[ page ] 54
August 1. 1666. a fast.

http://webapps.qmul.ac.uk/cell/Hooke/hooke_foli...

Terry Foreman   Link to this

"and ——-, on ours."

L&M also have this dash and say of it to supply therefor: John Parker of the Yarmouth, Joseph Saunders of the Breda and Arthur Ashby of the Guinea.

Mary   Link to this

"hath cost them 5,000 men, as they themselves do report"

If reports from the Low Countries are no more accurate than the varying reports that are circulating in London, then the fog of war is hardly dispersing.

Tony Eldridge   Link to this

to Mrs. Martin’s, and there find Mrs. Burroughs, and by and by comes a pretty widow, one Mrs. Eastwood, and one Mrs. Fenton, a maid; and here merry kissing and looking on their breasts, and all the innocent pleasure in the world.
What a jolly way to spend a fast day! This confirms my opinion that Mrs Martin and her friends were what we would call 'working girls'.

A. De Araujo   Link to this

"and by and by comes a pretty widow"
She probably was doing it out of necessity and then comes Mr Peppys with his dirty mind.

JWB   Link to this

10 to 1 kill ratio...now where have we heard this before? The inverse of decimate (word often misused itself) keeps popping up thoroughout military history; e.g. Tiger tanks v alles, F86 v MIG, Fred-t-Gt. uber alles, and is to be taken as an "attractor", strange or no, in minds of two fisted men. Don't count 'em unless you can place your boot upon his chest.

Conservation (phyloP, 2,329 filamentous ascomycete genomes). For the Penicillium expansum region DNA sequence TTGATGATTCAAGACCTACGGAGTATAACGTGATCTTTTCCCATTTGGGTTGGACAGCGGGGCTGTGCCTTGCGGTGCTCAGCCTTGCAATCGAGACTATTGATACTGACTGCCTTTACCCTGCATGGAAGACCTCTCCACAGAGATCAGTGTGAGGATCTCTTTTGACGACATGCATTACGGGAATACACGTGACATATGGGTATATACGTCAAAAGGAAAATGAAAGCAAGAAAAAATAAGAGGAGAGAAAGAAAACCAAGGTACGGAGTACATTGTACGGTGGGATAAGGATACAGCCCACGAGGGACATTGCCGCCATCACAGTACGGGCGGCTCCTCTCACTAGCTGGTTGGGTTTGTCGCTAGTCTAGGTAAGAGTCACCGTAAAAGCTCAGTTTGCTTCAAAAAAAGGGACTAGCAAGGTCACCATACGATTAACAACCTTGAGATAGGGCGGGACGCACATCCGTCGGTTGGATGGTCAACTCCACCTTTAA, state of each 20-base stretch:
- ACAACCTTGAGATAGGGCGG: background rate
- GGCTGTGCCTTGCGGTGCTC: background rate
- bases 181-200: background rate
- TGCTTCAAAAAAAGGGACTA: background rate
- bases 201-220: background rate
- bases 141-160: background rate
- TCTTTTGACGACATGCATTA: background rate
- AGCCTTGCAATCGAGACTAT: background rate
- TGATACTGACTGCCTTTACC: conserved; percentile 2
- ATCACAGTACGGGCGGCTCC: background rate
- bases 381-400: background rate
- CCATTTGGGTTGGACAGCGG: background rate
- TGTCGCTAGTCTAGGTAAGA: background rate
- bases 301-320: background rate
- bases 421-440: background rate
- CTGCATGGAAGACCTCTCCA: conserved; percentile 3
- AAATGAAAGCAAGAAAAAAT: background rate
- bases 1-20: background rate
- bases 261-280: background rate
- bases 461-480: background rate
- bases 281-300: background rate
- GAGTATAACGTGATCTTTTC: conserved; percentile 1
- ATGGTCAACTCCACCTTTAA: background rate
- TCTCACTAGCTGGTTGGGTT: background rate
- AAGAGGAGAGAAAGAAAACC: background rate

Peter Last   Link to this

OED relates towzed to the verb touse, the relevant meaning of which is 'To pull (a woman) about rudely, indelicately, or in horse-play; to tousle. Obs.'

Sam is unduly frank in describing his behaviour, implying that he was overbearing to a woman of lesser degree. It's extraordinary how honest he is in repeatedly recounting aspects of his life that most of us would acknowledge to be shameful.

As so often happens a vivid very old word, in this case dating to the 14th century, has drifted into obsolescence. It would be good to revive it if we could.

cgs   Link to this

Hooke has got me hooked on the Y

cgs   Link to this

JWB/PL: words may change, more indoctrination, more and better? tools but his DNA has only evolved to cure his survival rate, he still be stuck between his Lugholes.
His eyeballs still watch moving parts on his victim and he tries not to be caught by a bigger predator.

Samuell is just better at recording his deviations to the acceptable norm of? and in spite of normal behaviour of the court that is leading the fashion in human relationships and poetized by Rochester.